By Lisa Mansfield.
When I awoke on the morning of June 8, 2020 I never thought that by midday I would be face down on the ground with my colleagues outside of Tacoma’s County City Building (CCB), but that is exactly what happened. I walked with a group of lawyers to participate in a nationwide “Black Lives Matter to Public Defenders March” protesting police brutality in the Black community. We were on the ground for 8 minutes and 46 seconds which was the exact amount of time that Minneapolis police officer Derek Chauvin had his knee on George Floyd’s neck before he was asphyxiated. Here in Tacoma, Manuel Ellis was also the victim of police brutality, and we protested his untimely death as well.
As I lay on the cement in my court clothes, it was silent and I took that quiet space to consider the suffering Mr. Floyd and Mr. Ellis went through as they lay dying. I also thought about all of the suffering so many other Black people have experienced because of excessive force used by police.
The march started outside of the Department of Assigned Counsel on Market Street where we were addressed by James Bible, the Ellis family attorney. He spoke about the anguish of the family, their determination to seek justice and the need for change. After his speech, we proceeded with signs in hand to march up the sidewalk on 11th street to the rear entrance of the CCB and silently lay down. After the 8 minutes and 46 seconds were over, we marched to the front of the CCB and were cheered on by onlookers in support. After the group formed a large circle, several members of the march including Public Defenders Corddaryl Woodford and Andrea Jarmon spoke and shared their thoughts and feelings. It was a powerful gathering.
I reached out to one of the organizers of the march, Public Defender Dee Sonntag to learn more about how this event came about. I learned that she along with several other Public Defenders namely Jessica Campbell, Jennifer Freeman and Sara Alavi were largely responsible for putting the demonstration together. On Saturday, June 6th, the organizers saw a Facebook post from the National Association for Public Defense calling for Public Defenders to protest on Monday, June 8th. They got to work and Dee Sonntag reached out to James Bible who immediately said he would travel from Bellevue to support the demonstration. The Kiro 7 News team was contacted, an email went out to local Public Defenders, and the protest was thus organized.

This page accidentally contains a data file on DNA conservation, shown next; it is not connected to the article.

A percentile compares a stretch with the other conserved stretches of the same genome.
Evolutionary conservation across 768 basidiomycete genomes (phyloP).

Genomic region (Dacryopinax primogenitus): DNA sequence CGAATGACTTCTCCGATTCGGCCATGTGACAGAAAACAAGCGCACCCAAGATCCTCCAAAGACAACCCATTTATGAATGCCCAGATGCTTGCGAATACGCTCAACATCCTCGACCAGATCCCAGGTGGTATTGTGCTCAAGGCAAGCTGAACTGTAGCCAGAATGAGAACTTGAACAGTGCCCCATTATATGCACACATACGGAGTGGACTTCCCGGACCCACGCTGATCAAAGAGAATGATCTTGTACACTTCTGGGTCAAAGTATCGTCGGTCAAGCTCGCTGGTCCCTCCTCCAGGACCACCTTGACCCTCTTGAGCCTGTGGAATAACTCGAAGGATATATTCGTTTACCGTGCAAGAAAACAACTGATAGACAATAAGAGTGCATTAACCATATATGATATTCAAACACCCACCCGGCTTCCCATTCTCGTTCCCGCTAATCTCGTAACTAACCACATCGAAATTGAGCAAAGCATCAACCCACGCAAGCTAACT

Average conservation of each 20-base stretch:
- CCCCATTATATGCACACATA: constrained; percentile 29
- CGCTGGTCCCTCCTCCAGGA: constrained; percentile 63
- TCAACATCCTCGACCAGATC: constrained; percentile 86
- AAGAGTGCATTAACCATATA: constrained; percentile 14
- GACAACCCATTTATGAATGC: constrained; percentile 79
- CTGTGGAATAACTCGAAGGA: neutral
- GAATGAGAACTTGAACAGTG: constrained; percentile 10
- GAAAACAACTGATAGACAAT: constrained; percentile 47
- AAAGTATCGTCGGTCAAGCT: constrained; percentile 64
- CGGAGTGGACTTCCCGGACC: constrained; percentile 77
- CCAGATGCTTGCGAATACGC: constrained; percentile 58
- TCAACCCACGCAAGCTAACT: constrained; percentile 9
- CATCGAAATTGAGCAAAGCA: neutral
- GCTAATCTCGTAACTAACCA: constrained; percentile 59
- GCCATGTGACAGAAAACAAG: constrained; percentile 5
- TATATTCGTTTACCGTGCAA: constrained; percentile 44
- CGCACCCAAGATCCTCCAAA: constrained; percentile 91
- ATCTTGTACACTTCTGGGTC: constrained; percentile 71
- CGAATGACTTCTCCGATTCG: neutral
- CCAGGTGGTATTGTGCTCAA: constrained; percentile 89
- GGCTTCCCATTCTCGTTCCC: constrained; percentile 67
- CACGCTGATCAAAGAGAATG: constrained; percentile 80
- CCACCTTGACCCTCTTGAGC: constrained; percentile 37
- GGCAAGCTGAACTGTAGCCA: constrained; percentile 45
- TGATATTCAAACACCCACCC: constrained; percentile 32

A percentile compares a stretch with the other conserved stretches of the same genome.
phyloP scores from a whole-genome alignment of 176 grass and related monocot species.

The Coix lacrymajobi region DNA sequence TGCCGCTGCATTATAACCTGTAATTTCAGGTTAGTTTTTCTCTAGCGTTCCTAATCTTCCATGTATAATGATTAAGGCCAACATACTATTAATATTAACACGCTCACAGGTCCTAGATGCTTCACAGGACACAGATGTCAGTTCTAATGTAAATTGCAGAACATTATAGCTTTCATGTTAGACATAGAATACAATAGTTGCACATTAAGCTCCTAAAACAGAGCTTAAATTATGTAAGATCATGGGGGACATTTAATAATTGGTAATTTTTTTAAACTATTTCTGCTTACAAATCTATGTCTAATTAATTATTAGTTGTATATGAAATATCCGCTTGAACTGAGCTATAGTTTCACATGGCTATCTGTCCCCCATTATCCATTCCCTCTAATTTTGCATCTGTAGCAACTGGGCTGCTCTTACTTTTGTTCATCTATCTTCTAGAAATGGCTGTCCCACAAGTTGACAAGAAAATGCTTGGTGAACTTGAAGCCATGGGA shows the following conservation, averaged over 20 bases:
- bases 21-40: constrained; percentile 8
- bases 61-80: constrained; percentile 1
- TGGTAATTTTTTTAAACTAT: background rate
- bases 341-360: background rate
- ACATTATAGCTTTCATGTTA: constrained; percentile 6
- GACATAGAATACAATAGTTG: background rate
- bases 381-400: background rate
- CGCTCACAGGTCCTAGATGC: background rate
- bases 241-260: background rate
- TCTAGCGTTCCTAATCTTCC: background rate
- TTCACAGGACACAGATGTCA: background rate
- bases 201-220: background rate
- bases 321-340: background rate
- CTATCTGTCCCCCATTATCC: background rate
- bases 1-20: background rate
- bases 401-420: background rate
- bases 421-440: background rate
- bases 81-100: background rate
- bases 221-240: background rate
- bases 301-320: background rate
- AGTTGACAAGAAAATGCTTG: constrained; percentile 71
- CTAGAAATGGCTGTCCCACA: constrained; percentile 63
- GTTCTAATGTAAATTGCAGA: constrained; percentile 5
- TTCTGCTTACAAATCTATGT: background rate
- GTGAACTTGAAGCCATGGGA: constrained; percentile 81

I asked Ms. Sonntag why she felt the need to demonstrate in her role as an attorney and she said “It is imperative that Public Defenders use their unique position as witnesses to racial injustice not only to show up, but to stand up.” As a Public Defender, as a Black woman, and as an American, I too believe it is imperative to consistently show up, stand up, and also to speak out against racial injustice.
Lisa Mansfield works as a parent’s attorneys in the Dependency Unit at the Department of Assigned Counsel in Tacoma. She is President of the Pierce County Minority Bar and serves as Vice President of Community Outreach for Washington Women Lawyers.
Photos courtesy of Lisa Mansfield